If you have come along to the last few classes during the festive break we have been looking at intentions. We have thought about setting one at the beginning of the class and reminding ourselves during the class of that intention made.
In yoga there is a word called Sankalpa which means setting an intention or concept through willpower, determination or conviction, which can help to benefit areas in your life. It is formed in the mind and may also be seen as a spiritual resolve. Its true meaning is that it comes from the depth of your soul purpose and a reflection of your deeper truth.
In the West for the New Year many people will make a resolution often stating something that they don’t want anymore or wishing to change something in their lives. That may leave us with a feeling that we are not good enough and need to be ‘better’. A Sankalpa is different as we don’t promise to be or do something. It is aligned with our life purpose with the will to follow through with our heartfelt desire. It can be made at anytime in the year not just something we make at the beginning of each year.
By definition, a Sankalpa should honour the deeper meaning of our life. A Sankalpa speaks to the larger arc of our lives, our dharma – our overriding purpose for being here
###How to set a Sankalpa?
Some people set a Sankalpa during yoga nidra (also known as yoga sleep which is a powerful meditation technique), during a meditation practice or at the start of a yoga class.
First we need to relax the body and calm the mind with the breath. When we feel calm, relaxed and are in a meditative state we can truly start to listen to our inner selves and ask what it is that we need. First of all just listen to what arises. Our heartfelt desires already exist within us. You may like to contemplate what you really want or what you would like to bring into your life.
When choosing a Sankalpa use a positive affirmation that is in the present tense so that you are in the freedom of the present moment using words such as ‘I am’ or ‘I feel’. Instead of saying ‘I want to be less stressed’ it would be changed to ‘I am calm in what I do’.
###Some examples may be
‘I am calm and loving’
‘Compassion is my true nature’
‘I am positive about my life’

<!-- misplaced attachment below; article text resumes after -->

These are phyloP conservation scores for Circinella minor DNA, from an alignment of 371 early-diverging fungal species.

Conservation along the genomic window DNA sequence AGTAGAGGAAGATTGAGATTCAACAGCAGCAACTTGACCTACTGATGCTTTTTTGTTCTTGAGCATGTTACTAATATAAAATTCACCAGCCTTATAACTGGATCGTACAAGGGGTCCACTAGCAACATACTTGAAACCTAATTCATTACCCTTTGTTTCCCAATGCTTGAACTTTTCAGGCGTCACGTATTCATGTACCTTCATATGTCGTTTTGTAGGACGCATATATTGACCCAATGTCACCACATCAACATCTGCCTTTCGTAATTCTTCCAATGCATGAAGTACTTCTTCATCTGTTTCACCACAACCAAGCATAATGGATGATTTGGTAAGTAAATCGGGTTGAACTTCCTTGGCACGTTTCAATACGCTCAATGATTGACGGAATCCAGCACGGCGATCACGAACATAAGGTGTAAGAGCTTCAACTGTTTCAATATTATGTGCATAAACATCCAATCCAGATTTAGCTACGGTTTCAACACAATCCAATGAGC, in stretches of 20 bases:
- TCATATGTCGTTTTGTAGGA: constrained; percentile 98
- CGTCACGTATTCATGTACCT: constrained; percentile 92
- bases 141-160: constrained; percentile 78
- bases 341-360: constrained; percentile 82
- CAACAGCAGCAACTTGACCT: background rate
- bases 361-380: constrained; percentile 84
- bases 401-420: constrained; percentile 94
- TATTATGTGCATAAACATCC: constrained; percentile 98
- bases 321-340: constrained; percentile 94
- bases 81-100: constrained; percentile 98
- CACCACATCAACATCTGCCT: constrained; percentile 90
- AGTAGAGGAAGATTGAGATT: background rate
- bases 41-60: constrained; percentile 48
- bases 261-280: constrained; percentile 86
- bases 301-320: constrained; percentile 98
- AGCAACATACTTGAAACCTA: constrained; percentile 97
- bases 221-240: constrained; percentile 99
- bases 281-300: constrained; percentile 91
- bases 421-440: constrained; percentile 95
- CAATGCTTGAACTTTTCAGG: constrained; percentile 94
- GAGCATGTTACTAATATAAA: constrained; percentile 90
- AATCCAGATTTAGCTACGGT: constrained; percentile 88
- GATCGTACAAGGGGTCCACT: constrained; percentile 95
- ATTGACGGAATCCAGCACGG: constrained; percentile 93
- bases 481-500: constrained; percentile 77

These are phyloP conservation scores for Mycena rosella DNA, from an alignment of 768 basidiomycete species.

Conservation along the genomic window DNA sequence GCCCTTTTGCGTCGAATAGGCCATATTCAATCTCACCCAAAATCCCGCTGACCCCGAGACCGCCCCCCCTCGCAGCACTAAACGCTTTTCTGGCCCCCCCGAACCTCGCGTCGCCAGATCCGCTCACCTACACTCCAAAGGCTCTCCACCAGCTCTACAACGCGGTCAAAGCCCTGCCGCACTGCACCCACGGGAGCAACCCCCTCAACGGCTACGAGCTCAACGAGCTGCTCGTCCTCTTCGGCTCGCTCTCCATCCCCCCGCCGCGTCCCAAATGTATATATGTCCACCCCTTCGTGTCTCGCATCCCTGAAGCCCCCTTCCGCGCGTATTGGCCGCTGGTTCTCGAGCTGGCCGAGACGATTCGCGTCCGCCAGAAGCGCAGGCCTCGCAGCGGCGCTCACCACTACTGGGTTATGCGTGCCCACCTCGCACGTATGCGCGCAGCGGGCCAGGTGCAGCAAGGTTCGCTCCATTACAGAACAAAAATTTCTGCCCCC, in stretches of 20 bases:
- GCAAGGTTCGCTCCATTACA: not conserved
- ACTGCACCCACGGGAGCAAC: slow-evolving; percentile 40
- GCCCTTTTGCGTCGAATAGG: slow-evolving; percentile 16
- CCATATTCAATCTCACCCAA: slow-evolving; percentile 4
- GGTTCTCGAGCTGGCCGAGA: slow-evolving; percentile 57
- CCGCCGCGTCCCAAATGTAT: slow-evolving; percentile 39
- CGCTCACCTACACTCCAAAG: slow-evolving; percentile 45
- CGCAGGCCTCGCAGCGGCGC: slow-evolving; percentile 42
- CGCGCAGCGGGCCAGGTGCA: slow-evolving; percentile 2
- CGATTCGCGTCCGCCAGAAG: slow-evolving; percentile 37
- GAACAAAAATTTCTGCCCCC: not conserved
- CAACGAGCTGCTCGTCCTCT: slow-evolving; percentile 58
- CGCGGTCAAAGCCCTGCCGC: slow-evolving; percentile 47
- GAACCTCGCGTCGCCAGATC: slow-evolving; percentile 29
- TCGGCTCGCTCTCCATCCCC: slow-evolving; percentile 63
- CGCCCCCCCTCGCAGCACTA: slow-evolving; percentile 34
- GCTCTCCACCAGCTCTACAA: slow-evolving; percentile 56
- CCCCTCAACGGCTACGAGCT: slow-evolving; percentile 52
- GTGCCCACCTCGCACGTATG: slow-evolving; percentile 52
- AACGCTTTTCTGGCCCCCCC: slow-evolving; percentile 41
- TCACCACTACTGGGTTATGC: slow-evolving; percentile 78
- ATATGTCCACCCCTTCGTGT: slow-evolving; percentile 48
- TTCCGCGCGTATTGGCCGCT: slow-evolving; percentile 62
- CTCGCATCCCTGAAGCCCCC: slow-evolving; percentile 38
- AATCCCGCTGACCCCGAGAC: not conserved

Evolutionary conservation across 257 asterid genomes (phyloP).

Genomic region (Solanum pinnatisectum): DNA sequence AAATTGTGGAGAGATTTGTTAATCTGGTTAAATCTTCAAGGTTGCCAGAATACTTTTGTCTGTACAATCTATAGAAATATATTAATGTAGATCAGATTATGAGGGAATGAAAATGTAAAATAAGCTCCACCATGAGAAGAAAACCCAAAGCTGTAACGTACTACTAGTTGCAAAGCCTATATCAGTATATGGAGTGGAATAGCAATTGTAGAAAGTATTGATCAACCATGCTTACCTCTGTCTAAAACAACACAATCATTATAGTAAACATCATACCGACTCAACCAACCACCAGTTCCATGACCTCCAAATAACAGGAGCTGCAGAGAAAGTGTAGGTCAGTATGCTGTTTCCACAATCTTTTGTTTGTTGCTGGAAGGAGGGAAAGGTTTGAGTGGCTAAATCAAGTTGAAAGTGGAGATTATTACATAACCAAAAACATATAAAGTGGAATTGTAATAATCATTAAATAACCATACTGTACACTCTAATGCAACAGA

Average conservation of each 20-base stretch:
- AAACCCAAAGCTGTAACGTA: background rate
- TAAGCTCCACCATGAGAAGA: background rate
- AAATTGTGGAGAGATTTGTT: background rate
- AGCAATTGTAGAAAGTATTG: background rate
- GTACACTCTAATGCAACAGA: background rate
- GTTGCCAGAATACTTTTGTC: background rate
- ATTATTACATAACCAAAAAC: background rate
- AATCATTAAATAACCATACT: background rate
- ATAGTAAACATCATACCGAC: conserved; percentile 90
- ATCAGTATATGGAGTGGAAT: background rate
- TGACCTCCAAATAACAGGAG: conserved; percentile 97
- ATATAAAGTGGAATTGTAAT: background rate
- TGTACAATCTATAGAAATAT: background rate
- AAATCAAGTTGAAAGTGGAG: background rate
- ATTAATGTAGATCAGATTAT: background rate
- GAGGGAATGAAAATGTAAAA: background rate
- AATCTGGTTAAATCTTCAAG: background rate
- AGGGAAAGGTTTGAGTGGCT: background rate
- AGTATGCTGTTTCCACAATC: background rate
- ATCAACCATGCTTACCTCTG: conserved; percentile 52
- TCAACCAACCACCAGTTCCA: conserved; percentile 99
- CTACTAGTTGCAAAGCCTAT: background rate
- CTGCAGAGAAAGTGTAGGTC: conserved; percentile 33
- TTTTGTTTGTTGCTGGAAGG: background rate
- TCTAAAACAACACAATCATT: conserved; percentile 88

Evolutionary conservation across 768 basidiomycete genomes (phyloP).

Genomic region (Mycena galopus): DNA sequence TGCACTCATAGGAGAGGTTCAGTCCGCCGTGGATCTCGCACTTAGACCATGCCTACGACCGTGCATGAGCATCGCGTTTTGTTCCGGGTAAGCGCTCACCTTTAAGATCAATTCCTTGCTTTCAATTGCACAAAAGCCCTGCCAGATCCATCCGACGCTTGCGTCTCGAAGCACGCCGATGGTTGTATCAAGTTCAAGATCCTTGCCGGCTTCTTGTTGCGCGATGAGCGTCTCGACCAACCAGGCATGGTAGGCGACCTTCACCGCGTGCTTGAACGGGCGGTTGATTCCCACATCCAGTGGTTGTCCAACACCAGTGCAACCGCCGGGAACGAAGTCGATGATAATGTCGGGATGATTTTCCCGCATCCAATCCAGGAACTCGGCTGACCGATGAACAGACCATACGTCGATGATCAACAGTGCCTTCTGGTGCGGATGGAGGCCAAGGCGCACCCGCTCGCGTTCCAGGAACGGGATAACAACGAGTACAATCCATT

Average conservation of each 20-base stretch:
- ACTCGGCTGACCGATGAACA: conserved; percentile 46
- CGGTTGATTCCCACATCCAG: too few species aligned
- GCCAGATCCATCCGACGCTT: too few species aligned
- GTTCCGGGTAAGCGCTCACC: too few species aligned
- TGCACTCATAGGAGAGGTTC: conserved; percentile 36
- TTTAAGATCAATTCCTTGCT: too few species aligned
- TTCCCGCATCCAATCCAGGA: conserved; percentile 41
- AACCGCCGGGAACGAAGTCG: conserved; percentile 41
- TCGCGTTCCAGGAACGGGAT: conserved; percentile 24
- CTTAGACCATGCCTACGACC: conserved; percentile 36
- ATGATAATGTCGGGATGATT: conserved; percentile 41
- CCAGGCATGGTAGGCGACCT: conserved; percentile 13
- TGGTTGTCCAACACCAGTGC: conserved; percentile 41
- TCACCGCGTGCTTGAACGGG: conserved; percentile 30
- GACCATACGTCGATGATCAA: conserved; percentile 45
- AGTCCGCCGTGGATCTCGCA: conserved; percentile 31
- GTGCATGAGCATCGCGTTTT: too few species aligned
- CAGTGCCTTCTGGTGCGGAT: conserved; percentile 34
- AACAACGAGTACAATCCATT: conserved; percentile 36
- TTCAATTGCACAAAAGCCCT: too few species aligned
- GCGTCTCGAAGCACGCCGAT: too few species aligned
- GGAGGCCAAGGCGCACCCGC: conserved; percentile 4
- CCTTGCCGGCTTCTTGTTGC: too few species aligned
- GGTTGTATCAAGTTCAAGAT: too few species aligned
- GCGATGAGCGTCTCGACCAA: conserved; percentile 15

‘I am strong in body and mind’
‘I find beauty everywhere’
‘My world is a peaceful place’
You can also be more specific if you wanted by taking it into an area of your life which you hope to aim for. For example if you felt you wanted to change your exercise regime rather than saying ‘I will exercise more’ the Sankalpa would be ‘I enjoy feeling healthy’.
To start with it can be as simple as just choosing a word that resonates with you that you dedicate your practice to representing something positive that you wish to bring into your life.
Throughout January we will look at intentions and explore setting a Sankalpa at the beginning of the class. Through our poses, meditation, breathing and other focused practices we help to channel our energy to connect to these desires and nurture our well being.
If you continue to work through a Sankalpa at home or other classes they can be connected in the same way or through a yoga nidra class. You may find it works for you to repeat it in the morning when you wake up, during certain parts of your day, or before you went to bed. It can be repeated once or experiment with it saying it 3 times.
You may find that it takes a bit of time playing about with a different Sankalpa and trying various ones until you find one that feels right for you and one that you can continue to work with not just on the yoga mat but in your everyday life. Enjoy discovering your Sankalpa to realise your heartfelt desire.
As is your desire, so is your will.
As is your will, so is your deed.
As is your deed, so is your destiny.